World War Z by Max Brooks
Unlike any horror book I’ve read before, World War Z is eerily realistic. Positioned as an oral history of the zombie war, the book is made up of short interviews with various people from around the world as they recount their experiences to the author. It’s an awesome book which I highly recommend.
Today, I am excited to be taking part in the 50 Years, 50 Days, 50 Blogs Tour in celebration of the 50th anniversary of A Wrinkle in Time by Madeleine L’Engle.
When I was asked to create an alternate cover for A Wrinkle in Time, it seemed like a daunting task. Such a well-known and popular book, I don’t know if there’s any way to do it justice, mostly because I love the original cover from when it was published 50 years ago so much. For my cover, I chose to showcase a tesseract (a wrinkle in time) in which the characters are able to travel through space and time. I’m also fairly sure a Newbery award shouldn’t be sliced into, but you can’t control those tesseracts!
Find out for yourself what there is to love about Charles Wallace and A Wrinkle in Time in the new 50th anniversary edition, now in stores everywhere!
The new, 50th anniversary edition of A Wrinkle in Time includes:
- Frontispiece photo*†
- Photo scrapbook with approximately 10 photos*†
- Manuscript pages*†
- Letter from 1963 Caldecott winner, Ezra Jack Keats*†
- New introduction by Katherine Paterson, US National Ambassador for Young People’s Literature †
- New afterword by Madeleine L’Engle’s granddaughter Charlotte Voiklis including six never-before-seen photos †
- Murry-O’Keefe family tree with new artwork †
- Madeleine L’Engle’s Newbery acceptance speech
* Unique to this edition
† never previously published
From the Mixed-Up Files of Mrs. Basil E. Frankweiler by E. L. Konigsburg
One of my favorite books growing up, From the Mixed-Up Files of Mrs. Basil E. Frankweiler is the reason I still want to run away and live in a museum to this day. If you haven’t read this book, stop reading this and go get it.
My cover portrays the funky (and mixed-up) files of Lady Basil, combining my other love of card catalogs into some sort of dream cabinet that has various drawers of various sizes.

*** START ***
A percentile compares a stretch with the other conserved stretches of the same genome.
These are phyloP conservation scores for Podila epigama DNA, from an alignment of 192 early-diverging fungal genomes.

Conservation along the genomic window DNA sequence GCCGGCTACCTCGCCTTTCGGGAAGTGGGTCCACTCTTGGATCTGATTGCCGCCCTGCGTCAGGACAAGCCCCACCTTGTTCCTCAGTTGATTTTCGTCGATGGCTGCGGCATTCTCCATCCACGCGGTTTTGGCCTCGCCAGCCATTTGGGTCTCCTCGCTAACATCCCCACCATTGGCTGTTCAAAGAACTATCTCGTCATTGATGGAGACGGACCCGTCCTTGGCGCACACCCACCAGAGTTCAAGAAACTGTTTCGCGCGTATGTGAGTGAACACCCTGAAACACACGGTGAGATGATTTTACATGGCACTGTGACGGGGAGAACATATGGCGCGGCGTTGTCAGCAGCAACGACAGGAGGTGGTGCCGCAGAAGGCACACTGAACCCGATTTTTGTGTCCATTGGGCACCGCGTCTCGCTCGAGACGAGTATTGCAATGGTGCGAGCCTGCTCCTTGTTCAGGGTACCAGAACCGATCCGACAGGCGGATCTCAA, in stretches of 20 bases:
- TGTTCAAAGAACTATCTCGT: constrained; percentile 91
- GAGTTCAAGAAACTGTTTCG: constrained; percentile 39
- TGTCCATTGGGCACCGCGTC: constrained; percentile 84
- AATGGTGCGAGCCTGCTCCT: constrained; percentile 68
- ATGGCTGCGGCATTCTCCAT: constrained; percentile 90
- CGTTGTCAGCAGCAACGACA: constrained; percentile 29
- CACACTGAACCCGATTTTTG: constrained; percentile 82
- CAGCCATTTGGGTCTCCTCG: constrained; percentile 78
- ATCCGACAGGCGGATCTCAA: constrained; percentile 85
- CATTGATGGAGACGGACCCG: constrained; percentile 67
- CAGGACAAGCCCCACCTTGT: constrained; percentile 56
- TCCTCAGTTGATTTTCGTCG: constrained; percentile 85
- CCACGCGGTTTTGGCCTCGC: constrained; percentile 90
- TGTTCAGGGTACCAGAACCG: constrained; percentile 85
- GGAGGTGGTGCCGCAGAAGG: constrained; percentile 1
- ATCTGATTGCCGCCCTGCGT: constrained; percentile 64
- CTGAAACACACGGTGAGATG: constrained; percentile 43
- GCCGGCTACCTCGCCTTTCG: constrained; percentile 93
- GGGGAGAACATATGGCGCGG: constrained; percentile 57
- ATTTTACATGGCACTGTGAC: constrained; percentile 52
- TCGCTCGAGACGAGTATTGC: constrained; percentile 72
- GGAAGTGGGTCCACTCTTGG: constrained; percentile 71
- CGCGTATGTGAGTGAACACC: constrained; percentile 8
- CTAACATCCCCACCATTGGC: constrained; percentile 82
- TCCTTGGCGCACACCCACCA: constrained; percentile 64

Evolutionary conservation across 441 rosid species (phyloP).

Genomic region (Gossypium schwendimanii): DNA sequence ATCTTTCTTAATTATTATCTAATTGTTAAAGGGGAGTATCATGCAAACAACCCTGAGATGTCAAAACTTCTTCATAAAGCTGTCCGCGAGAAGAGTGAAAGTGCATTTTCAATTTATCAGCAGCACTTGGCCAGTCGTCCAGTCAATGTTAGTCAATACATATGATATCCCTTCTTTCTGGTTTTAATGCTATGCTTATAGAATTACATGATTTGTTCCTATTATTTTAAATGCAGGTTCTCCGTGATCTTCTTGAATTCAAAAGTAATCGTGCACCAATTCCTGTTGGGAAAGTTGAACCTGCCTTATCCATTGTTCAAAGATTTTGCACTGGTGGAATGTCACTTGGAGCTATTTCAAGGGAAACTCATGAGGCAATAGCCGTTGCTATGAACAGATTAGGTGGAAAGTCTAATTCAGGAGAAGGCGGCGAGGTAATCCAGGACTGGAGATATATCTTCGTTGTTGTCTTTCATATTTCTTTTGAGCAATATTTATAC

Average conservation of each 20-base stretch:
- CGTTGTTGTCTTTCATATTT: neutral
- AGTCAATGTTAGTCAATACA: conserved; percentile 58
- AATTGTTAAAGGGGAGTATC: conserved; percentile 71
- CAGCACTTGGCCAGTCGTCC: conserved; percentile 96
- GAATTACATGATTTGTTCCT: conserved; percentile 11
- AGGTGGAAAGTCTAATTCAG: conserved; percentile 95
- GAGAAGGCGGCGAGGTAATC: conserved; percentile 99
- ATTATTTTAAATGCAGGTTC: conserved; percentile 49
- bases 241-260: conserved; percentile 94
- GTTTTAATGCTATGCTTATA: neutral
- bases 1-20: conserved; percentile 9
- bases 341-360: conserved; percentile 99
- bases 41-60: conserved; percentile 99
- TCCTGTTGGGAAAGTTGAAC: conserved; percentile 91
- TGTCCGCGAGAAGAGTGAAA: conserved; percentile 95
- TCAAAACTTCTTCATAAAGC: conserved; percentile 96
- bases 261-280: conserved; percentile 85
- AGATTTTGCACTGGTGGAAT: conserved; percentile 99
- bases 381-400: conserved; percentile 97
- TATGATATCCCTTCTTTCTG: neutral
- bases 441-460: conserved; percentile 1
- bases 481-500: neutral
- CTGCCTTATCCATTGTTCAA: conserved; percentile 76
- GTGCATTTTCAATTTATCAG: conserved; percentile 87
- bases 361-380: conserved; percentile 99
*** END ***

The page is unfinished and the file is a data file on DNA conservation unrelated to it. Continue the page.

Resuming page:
Inherit the Earth: Beach by Mauricio Bruce
My friend Mauricio has been working on a series of young adult books for the past several years. He recently submitted the first book to Amazon’s Breakthrough Novel Award where it was chosen as one of 50 semifinalists from amongst 5000 entries.
Regarding the novel, Mauricio writes, “After his father’s unforeseen death, fourteen year old Seth finds himself taking care of his younger sister and supporting his heartbroken mother at a remote beach house. When he starts having nightmares that threaten to take his life, and he finds his mysterious elderly neighbor dead, being the man of the house becomes a dangerous responsibility.
Meanwhile, in a world beneath the waves, Maya and Stela, two shy, young, teenage girls are tasked with saving the fantastic underwater city of Maris from destruction. Yet all is not as it seems as they delve into a mystery set into motion centuries before by forces they’re only beginning to understand. When Seth’s sister vanishes and Maris’s last lights are drowned out, the children despair as the weight of their actions crashes down on them.
As their paths converge, the children discover their missions are one and the same, and that no one is alone.”
You can read the first 5,000 words of the novel and view some of his other stories here.
Just as the challenges the main characters face parallel each other, I sought to parallel the two worlds where the story is shifting between (up on the beach and below in the water) for my cover design. The cover for book two, Jungle, is in the works.
A Series of Unfortunate Events (Adult Covers) by Lemony Snicket
I remember reading an article a while back about the reason Bloomsbury released “adult” covers for Harry Potter over in England. It was due to customer demand that adult readers were a bit embarrassed to be seen reading “children’s books” around town. Thus, Bloomsbury released non-illustrated versions of the covers that had simple photographs and a more subdued color-palette.
So it got me thinking. What other popular children’s series would an adult be a bit embarrassed to be seen reading in public? And I immediately thought of Lemony Snicket’s Series of Unfortunate Events. Not only are they covered in (amazing) illustrations on the outside, but have the extra bonus of being a teeny tiny postcard-sized book, telling those on the subway that yes, you read children’s books, and yes, 200 regular-sized pages is where you max out.
With that in mind, I sought to redesign the series for the self-conscious adult. Using the brilliant photography of Rodney Smith, I ditched the orphans on the cover and instead brought the focus of each to that of the illusive Mr. Snicket, observing the events as they happen, later to be retold in his unique prose. His identity in the stories is always in question, as his relationship with the events is shrouded in mystery. Because of this, he remains hidden from view from the reader, even on the cover.